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Michigan: Chrysler show celebrates 70 years of Jeep production

May 09, 2011|By Jay Jones | Special to the Los Angeles Times
  • A rare, restored 1941 Willys MA vehicle, a forerunner to the Jeep, is displayed at the Walter P. Chrysler Museum in Auburn Hills, Mich.
A rare, restored 1941 Willys MA vehicle, a forerunner to the Jeep, is displayed… (Walter P. Chrysler Museum )

A rare "Jeep" – one of the first commissioned by the U.S. Army – is the focal point of a new exhibit at the Walter P. Chrysler Museum in Auburn Hills, Mich. The show, "70 Years of Jeep," traces the history of the iconic, all-terrain vehicle from the early years to today, showcasing vehicles along with other memorabilia.

The restored 1941 Willys MA78621– Willys was the forerunner to the Jeep – is one of only eight such vehicles known to exist in the U.S.  After being built in Toledo, Ohio, this vehicle was delivered to the Army on July 5, 1941, museum officials say.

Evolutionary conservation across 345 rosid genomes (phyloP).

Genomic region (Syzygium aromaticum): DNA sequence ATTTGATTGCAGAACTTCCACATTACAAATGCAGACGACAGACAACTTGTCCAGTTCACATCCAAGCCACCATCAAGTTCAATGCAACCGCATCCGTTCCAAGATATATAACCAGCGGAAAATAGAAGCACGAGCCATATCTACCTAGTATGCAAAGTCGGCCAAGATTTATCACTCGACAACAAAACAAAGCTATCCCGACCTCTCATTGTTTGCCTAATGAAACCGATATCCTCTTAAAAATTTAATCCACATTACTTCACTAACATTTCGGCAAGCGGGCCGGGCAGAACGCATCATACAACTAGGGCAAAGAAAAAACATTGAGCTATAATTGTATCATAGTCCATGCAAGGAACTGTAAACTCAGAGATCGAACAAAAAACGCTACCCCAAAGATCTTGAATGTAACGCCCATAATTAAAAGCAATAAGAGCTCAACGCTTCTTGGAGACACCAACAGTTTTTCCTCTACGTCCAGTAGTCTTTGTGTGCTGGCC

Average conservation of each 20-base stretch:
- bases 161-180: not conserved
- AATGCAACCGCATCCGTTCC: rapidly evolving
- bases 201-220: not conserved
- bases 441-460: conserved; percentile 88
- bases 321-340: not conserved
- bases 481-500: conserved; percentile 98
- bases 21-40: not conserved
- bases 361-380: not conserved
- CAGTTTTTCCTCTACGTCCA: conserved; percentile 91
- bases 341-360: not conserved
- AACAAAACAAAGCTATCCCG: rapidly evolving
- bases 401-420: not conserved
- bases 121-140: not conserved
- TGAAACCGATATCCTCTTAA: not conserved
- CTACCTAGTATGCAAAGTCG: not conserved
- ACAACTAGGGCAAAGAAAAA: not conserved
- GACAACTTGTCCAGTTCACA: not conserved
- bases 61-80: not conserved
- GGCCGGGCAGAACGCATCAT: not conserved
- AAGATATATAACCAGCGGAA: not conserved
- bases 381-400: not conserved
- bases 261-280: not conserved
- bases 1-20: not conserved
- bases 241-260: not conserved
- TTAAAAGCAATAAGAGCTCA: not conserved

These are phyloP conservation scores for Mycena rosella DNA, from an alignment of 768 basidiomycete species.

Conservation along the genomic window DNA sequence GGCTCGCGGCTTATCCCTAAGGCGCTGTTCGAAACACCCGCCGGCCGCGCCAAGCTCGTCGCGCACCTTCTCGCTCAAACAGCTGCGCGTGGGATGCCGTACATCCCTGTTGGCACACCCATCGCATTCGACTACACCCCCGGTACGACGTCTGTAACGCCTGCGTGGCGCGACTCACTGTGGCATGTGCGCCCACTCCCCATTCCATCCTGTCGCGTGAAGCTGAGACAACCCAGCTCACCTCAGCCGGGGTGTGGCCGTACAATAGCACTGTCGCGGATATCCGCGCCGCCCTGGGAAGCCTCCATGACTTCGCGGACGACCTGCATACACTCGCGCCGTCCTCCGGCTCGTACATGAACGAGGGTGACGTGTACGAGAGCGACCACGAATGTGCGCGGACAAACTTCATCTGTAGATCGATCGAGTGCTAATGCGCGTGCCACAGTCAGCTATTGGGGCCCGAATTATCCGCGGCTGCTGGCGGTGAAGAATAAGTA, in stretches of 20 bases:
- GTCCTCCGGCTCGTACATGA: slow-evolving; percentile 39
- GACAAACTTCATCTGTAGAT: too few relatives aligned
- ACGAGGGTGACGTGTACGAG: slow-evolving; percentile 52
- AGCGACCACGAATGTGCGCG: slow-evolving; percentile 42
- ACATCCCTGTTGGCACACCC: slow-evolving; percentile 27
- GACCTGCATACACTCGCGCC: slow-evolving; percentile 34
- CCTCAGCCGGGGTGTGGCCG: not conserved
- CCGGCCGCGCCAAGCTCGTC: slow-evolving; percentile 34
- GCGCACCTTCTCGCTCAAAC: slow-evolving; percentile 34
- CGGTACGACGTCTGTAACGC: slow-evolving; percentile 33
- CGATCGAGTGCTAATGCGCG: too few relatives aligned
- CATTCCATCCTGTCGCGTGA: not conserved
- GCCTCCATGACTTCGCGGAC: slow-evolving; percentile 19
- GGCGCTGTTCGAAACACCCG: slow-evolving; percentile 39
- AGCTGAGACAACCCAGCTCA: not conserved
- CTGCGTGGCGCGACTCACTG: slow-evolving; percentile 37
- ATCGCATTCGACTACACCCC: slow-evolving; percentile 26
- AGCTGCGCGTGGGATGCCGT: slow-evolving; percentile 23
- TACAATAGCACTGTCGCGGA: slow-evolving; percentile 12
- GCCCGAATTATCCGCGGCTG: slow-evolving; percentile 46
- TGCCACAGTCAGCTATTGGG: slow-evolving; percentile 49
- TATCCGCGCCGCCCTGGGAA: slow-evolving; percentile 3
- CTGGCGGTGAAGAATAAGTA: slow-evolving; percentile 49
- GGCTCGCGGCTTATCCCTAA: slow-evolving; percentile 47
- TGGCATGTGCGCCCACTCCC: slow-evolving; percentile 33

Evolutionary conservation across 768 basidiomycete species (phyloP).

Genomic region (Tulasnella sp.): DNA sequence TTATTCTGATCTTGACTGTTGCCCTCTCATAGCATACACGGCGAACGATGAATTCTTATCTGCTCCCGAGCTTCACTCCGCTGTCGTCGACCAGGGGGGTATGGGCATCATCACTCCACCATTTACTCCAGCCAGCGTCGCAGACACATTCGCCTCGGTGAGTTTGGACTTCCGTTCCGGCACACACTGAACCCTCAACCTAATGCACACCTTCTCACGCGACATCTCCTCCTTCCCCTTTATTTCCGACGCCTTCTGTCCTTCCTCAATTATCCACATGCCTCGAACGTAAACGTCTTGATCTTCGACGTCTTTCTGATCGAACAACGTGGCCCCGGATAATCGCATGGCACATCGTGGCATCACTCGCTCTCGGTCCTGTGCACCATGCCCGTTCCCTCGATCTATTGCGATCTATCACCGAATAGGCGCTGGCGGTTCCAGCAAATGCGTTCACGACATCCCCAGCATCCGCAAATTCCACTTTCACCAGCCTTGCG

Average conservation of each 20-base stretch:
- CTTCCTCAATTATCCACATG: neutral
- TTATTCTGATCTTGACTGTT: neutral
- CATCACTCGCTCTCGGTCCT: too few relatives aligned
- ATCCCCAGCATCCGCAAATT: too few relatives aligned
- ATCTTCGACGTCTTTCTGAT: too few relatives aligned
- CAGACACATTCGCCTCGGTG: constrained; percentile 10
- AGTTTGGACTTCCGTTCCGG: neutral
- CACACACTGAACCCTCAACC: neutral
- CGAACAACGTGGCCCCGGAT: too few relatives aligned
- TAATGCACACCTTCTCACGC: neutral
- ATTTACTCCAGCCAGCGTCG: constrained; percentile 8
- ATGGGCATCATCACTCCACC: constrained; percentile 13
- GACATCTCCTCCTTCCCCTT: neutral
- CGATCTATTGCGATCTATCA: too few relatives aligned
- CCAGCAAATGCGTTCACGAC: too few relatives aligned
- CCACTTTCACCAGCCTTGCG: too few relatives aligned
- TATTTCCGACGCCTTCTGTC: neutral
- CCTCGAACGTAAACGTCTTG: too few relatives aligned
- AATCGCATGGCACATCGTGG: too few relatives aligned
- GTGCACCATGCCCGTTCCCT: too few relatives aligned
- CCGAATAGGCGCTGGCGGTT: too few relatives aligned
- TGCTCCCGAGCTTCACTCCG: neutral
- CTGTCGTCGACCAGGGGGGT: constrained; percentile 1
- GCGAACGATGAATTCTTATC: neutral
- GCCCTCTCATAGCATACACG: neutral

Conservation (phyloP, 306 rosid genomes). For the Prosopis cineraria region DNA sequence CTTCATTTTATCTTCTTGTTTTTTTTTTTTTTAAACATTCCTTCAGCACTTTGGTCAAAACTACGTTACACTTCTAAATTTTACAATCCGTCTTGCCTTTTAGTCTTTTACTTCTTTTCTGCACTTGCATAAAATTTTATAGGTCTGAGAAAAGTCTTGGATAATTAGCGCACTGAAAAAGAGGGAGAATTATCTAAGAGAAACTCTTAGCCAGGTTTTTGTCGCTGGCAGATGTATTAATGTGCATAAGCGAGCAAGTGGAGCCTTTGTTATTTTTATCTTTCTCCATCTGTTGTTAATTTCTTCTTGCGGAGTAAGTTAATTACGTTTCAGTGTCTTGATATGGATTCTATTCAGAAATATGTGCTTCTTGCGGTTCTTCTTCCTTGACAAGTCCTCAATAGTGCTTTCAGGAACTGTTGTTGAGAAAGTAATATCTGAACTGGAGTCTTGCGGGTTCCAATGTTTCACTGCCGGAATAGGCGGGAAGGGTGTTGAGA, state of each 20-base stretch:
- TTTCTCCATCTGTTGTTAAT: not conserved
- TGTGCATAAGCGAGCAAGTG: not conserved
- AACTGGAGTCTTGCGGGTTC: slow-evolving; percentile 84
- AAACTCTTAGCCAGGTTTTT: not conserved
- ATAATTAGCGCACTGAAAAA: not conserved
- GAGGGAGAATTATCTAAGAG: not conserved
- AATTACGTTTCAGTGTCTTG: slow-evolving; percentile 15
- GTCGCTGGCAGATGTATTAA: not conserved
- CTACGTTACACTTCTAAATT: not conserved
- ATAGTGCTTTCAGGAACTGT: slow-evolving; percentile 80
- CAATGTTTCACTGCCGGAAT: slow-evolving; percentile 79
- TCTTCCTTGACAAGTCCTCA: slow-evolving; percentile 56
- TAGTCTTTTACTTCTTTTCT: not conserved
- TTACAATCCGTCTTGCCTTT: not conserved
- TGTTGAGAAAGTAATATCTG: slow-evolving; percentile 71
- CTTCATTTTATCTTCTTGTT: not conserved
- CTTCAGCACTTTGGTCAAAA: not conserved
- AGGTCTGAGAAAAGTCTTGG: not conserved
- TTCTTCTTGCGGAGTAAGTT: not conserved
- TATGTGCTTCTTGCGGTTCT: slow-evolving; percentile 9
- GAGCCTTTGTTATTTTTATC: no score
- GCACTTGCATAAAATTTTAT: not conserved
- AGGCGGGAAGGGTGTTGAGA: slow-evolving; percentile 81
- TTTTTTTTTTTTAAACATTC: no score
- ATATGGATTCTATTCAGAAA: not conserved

A rotation of Jeeps, eight at a time, will be on display. In addition to the early Willys, they include a 1973 CJ-5, a 1991 Grand Wagoneer and a 2001 Willys II concept vehicle.

The show will motor on through Dec. 30. The Chrysler Museum, just across the street from the company’s world headquarters, is open Tuesdays through Saturdays. Admission is $8 for adults, $7 for seniors, and $4 for 6- to 12-year-olds. Two-for-one admission coupons are available online.

Info: Walter P. Chrysler Museum, (888) 456-1924

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